It remains unclear how low the number of U.S. forces will fall by the planned drawdown in 2014. Marine Gen. John Allen, the top allied commander, provided Defense Secretary Leon Panetta with three options: 6,000, 10,000, and 20,000 troops, according to The New York Times.
Experts tell U.S. News that middle number could provide the sweet spot the U.S. needs to demonstrate its troop withdrawal while still maintaining a force strong enough to prop up burgeoning Afghan security.
"Nobody is under the illusion ANSF will be completely independent and out on their own after 2014," says Dressler. "That was never the plan. That was never how things were conceived."
The residual force ought to be calculated based on certain key questions, he says, such as "What is the mission you're asking these forces to do and how many troops does it take to do it?" The White House and Pentagon should reevaluate the mission if the number of troops they deploy falls short of that requirement, Dressler says.
He predicts any significant drop in troop numbers will take place after the fighting season in the summer and early fall. Marine Gen. Joe Dunford will take command of ISAF in the coming weeks and will likely push for a continuation of troop levels.
"It would be unusual for a general to come in, be in control of a theater-level mission, and not have a say in the size and scope of the withdrawal he's going to have to carry out," says Dressler. "I don't see the rush, quite frankly. The Afghans still need a considerable amount of help, and we still have a considerable training mission underway."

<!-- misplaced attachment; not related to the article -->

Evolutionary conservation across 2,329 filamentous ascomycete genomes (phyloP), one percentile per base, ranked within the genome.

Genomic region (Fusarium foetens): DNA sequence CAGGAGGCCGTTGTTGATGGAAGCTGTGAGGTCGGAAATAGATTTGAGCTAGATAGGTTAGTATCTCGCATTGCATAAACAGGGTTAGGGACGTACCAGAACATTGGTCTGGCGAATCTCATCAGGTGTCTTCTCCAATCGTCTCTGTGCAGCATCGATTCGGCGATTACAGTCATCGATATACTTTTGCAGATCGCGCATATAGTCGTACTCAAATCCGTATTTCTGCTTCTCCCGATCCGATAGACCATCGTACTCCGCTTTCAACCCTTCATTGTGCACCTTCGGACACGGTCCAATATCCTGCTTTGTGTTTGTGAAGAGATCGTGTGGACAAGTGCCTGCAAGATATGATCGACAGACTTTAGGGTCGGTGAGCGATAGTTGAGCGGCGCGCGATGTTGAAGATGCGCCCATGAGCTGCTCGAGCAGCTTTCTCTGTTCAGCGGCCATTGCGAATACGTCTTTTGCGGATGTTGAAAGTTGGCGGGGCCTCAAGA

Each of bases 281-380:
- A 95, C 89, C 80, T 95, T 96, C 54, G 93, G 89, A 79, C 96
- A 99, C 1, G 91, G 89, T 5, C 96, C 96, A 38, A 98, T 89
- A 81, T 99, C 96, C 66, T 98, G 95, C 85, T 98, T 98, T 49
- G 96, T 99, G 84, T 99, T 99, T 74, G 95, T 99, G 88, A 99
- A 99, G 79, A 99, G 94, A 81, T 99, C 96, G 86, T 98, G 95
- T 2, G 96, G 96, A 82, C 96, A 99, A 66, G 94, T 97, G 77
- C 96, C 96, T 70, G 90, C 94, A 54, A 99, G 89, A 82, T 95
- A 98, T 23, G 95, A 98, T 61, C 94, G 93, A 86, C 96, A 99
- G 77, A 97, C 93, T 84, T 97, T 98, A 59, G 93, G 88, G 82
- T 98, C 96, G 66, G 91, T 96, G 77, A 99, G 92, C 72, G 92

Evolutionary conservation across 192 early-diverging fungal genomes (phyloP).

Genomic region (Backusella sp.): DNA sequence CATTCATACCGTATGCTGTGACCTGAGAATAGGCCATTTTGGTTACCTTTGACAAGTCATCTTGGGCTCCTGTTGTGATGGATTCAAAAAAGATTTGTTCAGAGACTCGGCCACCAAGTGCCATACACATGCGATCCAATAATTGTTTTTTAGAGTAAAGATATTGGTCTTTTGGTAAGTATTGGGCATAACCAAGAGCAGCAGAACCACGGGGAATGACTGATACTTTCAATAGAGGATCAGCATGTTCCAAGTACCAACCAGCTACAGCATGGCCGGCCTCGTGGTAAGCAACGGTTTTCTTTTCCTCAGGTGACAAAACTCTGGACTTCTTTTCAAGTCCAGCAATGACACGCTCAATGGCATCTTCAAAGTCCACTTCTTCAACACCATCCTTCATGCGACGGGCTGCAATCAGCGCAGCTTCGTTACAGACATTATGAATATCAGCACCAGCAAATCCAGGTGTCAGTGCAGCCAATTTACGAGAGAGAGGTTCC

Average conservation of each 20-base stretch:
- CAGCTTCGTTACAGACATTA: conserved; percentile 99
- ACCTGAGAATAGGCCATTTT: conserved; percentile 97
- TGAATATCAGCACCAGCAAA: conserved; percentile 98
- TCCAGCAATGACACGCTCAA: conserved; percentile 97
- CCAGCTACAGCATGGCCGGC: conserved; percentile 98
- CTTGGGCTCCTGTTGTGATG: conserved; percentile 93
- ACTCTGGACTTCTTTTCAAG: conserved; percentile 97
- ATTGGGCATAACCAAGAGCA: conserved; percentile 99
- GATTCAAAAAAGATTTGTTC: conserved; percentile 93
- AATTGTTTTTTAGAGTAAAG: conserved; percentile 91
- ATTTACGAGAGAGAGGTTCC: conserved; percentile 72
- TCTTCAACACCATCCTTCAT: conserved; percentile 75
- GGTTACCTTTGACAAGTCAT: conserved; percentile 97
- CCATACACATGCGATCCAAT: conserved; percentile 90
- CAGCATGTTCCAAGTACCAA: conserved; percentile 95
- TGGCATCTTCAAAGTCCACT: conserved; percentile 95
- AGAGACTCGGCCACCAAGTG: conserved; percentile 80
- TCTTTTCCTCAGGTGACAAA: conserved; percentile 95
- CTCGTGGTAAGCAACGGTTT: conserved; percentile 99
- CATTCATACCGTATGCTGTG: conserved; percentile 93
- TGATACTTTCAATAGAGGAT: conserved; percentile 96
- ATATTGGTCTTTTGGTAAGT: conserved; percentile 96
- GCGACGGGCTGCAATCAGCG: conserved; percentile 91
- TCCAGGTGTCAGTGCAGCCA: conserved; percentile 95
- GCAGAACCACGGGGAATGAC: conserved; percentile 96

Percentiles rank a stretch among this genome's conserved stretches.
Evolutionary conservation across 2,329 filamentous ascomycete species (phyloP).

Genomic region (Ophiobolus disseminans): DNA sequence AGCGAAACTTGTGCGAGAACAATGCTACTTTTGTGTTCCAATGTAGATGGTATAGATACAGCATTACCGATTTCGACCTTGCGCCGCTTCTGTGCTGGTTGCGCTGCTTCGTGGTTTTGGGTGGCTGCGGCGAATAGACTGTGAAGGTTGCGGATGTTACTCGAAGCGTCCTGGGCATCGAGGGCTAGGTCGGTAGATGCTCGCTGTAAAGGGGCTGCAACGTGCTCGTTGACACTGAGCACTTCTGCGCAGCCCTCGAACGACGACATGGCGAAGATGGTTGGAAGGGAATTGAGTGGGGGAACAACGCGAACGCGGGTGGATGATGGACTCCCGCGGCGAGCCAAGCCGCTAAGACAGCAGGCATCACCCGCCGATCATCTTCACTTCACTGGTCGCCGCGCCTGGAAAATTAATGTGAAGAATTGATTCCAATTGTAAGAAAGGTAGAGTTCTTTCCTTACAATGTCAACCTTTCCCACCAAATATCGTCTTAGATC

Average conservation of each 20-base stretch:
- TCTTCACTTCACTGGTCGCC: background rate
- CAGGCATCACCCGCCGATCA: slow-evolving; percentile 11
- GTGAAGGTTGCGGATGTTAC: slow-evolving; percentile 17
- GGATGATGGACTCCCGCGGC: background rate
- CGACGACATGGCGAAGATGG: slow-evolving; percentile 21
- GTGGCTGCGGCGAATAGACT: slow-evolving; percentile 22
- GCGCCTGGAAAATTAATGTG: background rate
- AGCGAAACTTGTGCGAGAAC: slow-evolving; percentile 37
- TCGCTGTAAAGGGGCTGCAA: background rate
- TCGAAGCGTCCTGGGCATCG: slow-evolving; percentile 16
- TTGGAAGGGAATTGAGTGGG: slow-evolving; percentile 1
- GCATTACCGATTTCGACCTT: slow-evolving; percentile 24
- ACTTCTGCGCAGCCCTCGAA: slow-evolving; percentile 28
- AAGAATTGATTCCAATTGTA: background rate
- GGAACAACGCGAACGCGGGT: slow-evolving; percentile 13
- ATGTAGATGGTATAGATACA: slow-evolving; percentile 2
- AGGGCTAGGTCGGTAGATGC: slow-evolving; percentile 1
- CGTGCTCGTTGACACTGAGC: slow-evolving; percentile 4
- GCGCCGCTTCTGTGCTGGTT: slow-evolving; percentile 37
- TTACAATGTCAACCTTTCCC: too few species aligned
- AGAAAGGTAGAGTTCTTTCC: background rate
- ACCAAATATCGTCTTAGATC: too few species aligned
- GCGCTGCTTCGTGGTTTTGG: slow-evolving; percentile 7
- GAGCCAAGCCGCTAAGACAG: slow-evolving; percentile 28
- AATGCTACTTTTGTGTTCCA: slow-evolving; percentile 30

Other experts believe political pressure might hasten lower troop levels much sooner.
Dunford and President Barack Obama will face stiff opposition from a Congress eager to bring combat troops home, says Bensahel.
"I suspect it will be a relatively steep drawdown through 2013, and see a force more like a post-drawdown 2014," she says.
PASSING THE TORCH
Allied forces started turning over security control of 87 percent of the country, according to an ISAF release on New Year's Eve. Allen congratulated Afghan President Hamid Karzai for accomplishing this, the fourth of five steps in the country's security transition.
"President Karzai's announcement of the fourth group of provinces to enter Transition is another historic step for Afghanistan as it gets closer to taking full responsibility for security of the entire country," Allen said in the Dec. 31 statement.
These five steps, or tranches, follow a process established at the Lisbon Summit in 2010 to turn over specific regions of the country to Afghan control. ISAF maintains these do not adhere to a specific timeline, but are based upon "operational, political, and economic considerations" from allied and Afghan assessments.
This transition began on March 22, 2011 for Kabul and two other regions in the eastern portion of the country. Karzai announced Tranche 2 in November 2011, followed by Tranche 3 in May 2012.
But this does not necessarily usher in an end to the fighting.
"If you forecast out...what you have to anticipate is an ongoing war," says O'Hanlon. "The idea that we've broken the back of the insurgency is unrealistic."